Several key scenes occur in this garden, including Lili’s awakening to the cruel social realities of Parisian life, and the awakening of love between Lili’s best friend Delphine, with whom she was raised like a sister, and the future Comte d’Étoges.
For Lili, love blossoms on the other side of the Seine, at what was then known as the Jardin de Roi, today known as the Jardin des Plantes. The site looks quite different today, housing several museums and the Paris zoo along its perimeter. It retains vestiges of one of its primary purposes in the era before the revolution when my novel is set. It was the center of research into botany and zoology, and its head, George Louis LeClerc, the Comte de Buffon, was one of the most important scientific figures of his time.
The Jardin de Roi first appears in FINDING EMILIE when Lili is invited by the Comte de Buffon to spend an afternoon with him. In the greenhouse, Lili is astonished by a pale pink mantis, perfectly camouflaged on a stem of orchids, and the count explains, using evolutionary thinking he developed a century before Darwin.
“You see,” he said, taking Lili’s arm to go to the house for dinner. [...] “I don’t believe for a moment that God said during the creation, ‘Let there be orchids as well as mantises that look just like them.’ I believe instead that different types of plants and animals came into the world and thrived where they were put.”
The great man stopped for a moment once they had crossed the terrace in front of the greenhouse. They were standing in the middle of a grand walkway so long it disappeared from sight before reaching the end of the garden. Lost in thought, Buffon’s hands were clasped as he looked up at the plane trees lining the walk. Close to the house, gardeners trimmed the hedges of the formal garden, but farther away, the formal grounds meant for pleasant strolls gave way to the densely packed landscape of trees and medicinal plants in the working laboratory of the Jardin de Roi.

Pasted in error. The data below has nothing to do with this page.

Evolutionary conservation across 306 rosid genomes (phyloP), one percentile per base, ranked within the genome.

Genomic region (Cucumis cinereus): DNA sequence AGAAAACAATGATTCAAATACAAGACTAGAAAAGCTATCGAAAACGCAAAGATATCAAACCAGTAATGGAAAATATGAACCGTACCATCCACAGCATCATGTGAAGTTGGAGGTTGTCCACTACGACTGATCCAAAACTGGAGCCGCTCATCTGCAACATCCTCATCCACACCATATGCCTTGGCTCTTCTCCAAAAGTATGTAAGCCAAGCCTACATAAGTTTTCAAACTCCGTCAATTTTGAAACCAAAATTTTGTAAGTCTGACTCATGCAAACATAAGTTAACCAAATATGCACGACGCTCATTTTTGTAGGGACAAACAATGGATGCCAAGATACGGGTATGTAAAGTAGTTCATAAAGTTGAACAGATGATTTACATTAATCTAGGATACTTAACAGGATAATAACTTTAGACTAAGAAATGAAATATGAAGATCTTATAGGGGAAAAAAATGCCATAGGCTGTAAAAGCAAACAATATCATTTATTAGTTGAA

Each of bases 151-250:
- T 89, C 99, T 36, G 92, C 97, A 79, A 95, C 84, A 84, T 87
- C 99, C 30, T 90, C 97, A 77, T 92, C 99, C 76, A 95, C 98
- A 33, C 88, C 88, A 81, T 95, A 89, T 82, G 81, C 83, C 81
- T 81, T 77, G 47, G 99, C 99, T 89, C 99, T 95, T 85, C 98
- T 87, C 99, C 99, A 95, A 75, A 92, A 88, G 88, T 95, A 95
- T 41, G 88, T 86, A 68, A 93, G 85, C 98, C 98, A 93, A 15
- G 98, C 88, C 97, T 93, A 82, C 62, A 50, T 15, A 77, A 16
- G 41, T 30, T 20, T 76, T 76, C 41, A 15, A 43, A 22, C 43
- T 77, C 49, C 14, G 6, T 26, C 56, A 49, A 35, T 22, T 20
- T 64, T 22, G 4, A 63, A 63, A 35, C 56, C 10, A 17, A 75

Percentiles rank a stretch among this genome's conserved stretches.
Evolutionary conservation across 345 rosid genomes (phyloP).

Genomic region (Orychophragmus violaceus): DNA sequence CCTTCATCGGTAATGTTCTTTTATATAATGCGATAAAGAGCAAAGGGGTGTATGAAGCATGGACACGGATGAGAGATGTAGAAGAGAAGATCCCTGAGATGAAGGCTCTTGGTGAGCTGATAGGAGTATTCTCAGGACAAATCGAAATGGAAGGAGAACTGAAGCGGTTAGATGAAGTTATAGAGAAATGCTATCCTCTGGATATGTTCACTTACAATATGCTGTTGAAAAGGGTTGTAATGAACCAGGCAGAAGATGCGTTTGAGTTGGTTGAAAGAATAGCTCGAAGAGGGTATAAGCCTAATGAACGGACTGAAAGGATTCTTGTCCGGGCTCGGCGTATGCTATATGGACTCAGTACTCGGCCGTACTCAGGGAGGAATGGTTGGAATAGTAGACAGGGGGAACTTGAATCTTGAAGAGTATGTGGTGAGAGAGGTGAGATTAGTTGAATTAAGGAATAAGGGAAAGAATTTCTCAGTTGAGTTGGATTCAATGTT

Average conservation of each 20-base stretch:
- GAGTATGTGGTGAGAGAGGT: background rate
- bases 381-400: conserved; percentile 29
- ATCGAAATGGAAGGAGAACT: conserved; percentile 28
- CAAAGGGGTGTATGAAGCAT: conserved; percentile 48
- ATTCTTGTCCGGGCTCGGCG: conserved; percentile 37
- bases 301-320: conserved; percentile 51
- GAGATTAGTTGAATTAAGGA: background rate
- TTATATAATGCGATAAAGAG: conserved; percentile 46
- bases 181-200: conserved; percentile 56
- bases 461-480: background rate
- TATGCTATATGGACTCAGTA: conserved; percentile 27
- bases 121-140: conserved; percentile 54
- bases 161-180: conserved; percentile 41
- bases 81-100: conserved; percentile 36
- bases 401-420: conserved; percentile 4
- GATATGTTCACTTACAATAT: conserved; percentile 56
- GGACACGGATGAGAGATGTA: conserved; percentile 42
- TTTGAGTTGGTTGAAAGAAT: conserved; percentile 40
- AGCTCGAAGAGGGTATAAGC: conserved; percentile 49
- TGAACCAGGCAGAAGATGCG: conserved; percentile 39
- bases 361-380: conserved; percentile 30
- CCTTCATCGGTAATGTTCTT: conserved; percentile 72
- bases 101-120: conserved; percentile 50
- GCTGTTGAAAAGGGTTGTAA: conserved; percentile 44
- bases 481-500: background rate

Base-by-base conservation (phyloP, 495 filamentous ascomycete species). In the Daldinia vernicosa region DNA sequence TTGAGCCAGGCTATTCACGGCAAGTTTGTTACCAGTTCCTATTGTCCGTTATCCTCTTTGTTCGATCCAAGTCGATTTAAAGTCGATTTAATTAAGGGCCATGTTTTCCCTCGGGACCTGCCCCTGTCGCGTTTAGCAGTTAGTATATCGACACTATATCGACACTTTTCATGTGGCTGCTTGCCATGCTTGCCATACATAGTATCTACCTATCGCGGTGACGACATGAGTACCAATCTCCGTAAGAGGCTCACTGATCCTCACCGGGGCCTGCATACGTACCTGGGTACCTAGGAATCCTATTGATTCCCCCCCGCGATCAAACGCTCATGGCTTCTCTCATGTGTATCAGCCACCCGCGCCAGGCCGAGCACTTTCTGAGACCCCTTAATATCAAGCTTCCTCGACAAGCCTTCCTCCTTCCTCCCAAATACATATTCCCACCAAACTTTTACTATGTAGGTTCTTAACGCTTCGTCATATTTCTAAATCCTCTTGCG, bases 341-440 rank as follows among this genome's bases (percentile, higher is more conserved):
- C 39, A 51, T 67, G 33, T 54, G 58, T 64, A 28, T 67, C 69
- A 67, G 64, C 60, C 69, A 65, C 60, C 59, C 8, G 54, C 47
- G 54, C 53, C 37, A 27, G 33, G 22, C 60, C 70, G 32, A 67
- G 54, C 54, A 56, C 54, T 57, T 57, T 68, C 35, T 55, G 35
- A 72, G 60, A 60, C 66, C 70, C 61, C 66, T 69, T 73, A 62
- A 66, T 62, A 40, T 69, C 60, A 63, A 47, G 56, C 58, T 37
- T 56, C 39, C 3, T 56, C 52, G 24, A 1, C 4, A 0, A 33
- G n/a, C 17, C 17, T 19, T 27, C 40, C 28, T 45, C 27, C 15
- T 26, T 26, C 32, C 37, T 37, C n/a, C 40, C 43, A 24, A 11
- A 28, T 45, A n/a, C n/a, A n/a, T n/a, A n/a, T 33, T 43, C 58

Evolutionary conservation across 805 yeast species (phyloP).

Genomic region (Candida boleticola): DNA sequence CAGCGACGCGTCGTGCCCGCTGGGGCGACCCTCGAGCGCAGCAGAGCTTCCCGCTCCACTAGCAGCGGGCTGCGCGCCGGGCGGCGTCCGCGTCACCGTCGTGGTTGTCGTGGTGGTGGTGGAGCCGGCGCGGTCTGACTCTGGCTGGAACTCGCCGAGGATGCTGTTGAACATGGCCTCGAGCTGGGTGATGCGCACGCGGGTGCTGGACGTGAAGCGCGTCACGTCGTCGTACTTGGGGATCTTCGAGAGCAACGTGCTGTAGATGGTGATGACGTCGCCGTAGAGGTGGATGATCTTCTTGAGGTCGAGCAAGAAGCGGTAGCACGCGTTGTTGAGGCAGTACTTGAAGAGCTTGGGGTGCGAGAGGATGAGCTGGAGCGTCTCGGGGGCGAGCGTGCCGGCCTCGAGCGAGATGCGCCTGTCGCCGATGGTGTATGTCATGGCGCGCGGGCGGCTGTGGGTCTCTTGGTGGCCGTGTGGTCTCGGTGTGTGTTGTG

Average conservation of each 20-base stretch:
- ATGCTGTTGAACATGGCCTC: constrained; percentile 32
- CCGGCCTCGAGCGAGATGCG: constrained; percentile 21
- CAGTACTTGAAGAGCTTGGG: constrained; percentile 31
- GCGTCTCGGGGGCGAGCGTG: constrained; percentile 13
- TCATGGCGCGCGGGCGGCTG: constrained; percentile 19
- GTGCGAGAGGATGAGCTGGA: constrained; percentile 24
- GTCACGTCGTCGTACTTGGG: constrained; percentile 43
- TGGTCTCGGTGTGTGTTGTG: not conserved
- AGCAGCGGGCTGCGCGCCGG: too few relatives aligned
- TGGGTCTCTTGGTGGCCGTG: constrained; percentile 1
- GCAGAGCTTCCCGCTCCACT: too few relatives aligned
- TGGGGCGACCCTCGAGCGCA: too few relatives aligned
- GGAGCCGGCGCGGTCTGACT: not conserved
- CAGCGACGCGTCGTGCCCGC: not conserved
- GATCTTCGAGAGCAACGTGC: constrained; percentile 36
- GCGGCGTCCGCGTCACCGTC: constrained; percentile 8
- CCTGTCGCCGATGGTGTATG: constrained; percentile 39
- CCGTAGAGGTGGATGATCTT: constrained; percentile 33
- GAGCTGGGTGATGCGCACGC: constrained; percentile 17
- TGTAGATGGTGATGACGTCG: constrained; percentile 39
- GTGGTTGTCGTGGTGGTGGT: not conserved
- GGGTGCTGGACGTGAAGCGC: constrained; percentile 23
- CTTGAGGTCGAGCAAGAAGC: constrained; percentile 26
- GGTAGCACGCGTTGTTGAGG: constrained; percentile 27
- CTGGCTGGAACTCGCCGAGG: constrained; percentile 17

Jardin du Roi
“Things alter over time,” he said, picking up the subject as if his thoughts hadn’t strayed at all. [...] “The climate might get hotter or colder, or wetter or drier, and the perfect fit isn’t so perfect any more. So a plant might change colors or an animal grow spots, or more hair, or a tougher hide in order to adapt. Perhaps this poor little mantis was no good at capturing insects. He adapted to look like something the insects are attracted to, and voilà!”
Although broad expanses of lawn (forbidden to human feet) have replaced much of the formal gardens, strolling in the Jardin des Plantes today it is easy to get the feel for its former existence. A small garden of medicinal herbs honors its erstwhile scientific function, and promenades evoke a time when a walk here would have been the height of fashion. Just the place to put on a wig and panniers and pretend for a while--or maybe just get an ice cream and go to the zoo!
Thank you so much Laurel! Below are links to some of my favorite Laurel Corona books and the much anticipated and highly praised Finding Emilie.